Case-insensitive character comparisons use Unicode case folding. In case folding comparisons, if a character is lowercase and has an uppercase form that can be expressed as a single character, it is converted to uppercase before comparison. All other characters undergo no conversion before the comparison occurs. This includes the German sharp S (Eszett) which is not uppercased before conversion because its uppercase form has two characters. Unicode case folding is language independent: it uses rules that are generally true, but, it cannot cover all cases for all languages.
- Scheme Procedure: char-ci=? x y
#tiff the case-folded code point of x is the same as the case-folded code point of y, else
- Scheme Procedure: char-ci<? x y
#tiff the case-folded code point of x is less than the case-folded code point of y, else
- Scheme Procedure: char-ci<=? x y
#tiff the case-folded code point of x is less than or equal to the case-folded code point of y, else
- Scheme Procedure: char-ci>? x y
#tiff the case-folded code point of x is greater than the case-folded code point of y, else
- Scheme Procedure: char-ci>=? x y
#tiff the case-folded code point of x is greater than or equal to the case-folded code point of y, else
- Scheme Procedure: char-alphabetic? chr
- C Function: scm_char_alphabetic_p (chr)
#tiff chr is alphabetic, else
- Scheme Procedure: char-numeric? chr
- C Function: scm_char_numeric_p (chr)
#tiff chr is numeric, else
- Scheme Procedure: char-whitespace? chr
- C Function: scm_char_whitespace_p (chr)
#tiff chr is whitespace, else
- Scheme Procedure: char-upper-case? chr
- C Function: scm_char_upper_case_p (chr)
#tiff chr is uppercase, else
- Scheme Procedure: char-lower-case? chr
- C Function: scm_char_lower_case_p (chr)
#tiff chr is lowercase, else
- Scheme Procedure: char-is-both? chr
- C Function: scm_char_is_both_p (chr)
#tiff chr is either uppercase or lowercase, else
- Scheme Procedure: char-general-category chr
- C Function: scm_char_general_category (chr)
Return a symbol giving the two-letter name of the Unicode general category assigned to chr or
#fif no named category is assigned. The following table provides a list of category names along with their meanings.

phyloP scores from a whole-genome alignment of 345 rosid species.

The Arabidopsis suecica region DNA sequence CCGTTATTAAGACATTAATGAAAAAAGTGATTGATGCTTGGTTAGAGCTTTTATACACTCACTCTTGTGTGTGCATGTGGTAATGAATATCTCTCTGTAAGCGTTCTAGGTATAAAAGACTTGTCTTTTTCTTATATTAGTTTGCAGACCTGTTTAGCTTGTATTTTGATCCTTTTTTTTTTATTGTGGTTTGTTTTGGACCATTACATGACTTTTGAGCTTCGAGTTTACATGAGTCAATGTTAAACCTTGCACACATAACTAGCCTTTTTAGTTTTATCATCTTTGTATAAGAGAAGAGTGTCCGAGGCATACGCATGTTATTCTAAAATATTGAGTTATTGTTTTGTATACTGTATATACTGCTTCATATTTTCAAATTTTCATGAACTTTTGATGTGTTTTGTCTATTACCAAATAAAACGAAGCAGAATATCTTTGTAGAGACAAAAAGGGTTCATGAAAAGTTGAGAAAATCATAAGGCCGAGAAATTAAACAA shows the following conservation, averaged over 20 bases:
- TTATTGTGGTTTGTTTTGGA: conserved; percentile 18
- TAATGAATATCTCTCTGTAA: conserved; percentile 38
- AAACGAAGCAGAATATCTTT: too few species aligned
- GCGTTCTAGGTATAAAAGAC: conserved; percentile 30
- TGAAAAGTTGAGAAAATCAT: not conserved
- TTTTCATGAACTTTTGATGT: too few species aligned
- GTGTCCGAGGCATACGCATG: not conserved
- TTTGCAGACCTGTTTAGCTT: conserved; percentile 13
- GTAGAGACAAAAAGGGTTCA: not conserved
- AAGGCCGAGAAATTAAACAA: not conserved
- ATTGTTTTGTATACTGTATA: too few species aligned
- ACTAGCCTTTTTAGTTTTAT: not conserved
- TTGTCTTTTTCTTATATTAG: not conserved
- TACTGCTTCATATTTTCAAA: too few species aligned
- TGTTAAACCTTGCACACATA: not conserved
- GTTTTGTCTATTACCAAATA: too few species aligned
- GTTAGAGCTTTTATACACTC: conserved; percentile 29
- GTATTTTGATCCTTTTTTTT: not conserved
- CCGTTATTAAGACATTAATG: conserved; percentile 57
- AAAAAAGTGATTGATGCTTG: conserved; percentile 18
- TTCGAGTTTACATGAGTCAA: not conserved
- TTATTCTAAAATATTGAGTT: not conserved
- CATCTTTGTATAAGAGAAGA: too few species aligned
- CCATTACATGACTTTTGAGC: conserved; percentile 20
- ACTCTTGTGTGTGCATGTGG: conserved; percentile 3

Lu Uppercase letter Pf Final quote punctuation Ll Lowercase letter Po Other punctuation Lt Titlecase letter Sm Math symbol Lm Modifier letter Sc Currency symbol Lo Other letter Sk Modifier symbol Mn Non-spacing mark So Other symbol Mc Combining spacing mark Zs Space separator Me Enclosing mark Zl Line separator Nd Decimal digit number Zp Paragraph separator Nl Letter number Cc Control No Other number Cf Format Pc Connector punctuation Cs Surrogate Pd Dash punctuation Co Private use Ps Open punctuation Cn Unassigned Pe Close punctuation Pi Initial quote punctuation
- Scheme Procedure: char->integer chr
- C Function: scm_char_to_integer (chr)
Return the code point of chr.
- Scheme Procedure: integer->char n
- C Function: scm_integer_to_char (n)
Return the character that has code point n. The integer n must be a valid code point. Valid code points are in the ranges 0 to
- Scheme Procedure: char-upcase chr
- C Function: scm_char_upcase (chr)
Return the uppercase character version of chr.
- Scheme Procedure: char-downcase chr
- C Function: scm_char_downcase (chr)
Return the lowercase character version of chr.
- Scheme Procedure: char-titlecase chr
- C Function: scm_char_titlecase (chr)
Return the titlecase character version of chr if one exists; otherwise return the uppercase version.
For most characters these will be the same, but the Unicode Standard includes certain digraph compatibility characters, such as
U+01F3“dz”, for which the uppercase and titlecase characters are different (
U+01F2“Dz” in this case, respectively).
- C Function: scm_t_wchar scm_c_upcase (scm_t_wchar c)
- C Function: scm_t_wchar scm_c_downcase (scm_t_wchar c)
- C Function: scm_t_wchar scm_c_titlecase (scm_t_wchar c)
These C functions take an integer representation of a Unicode codepoint and return the codepoint corresponding to its uppercase, lowercase, and titlecase forms respectively. The type
scm_t_wcharis a signed, 32-bit integer.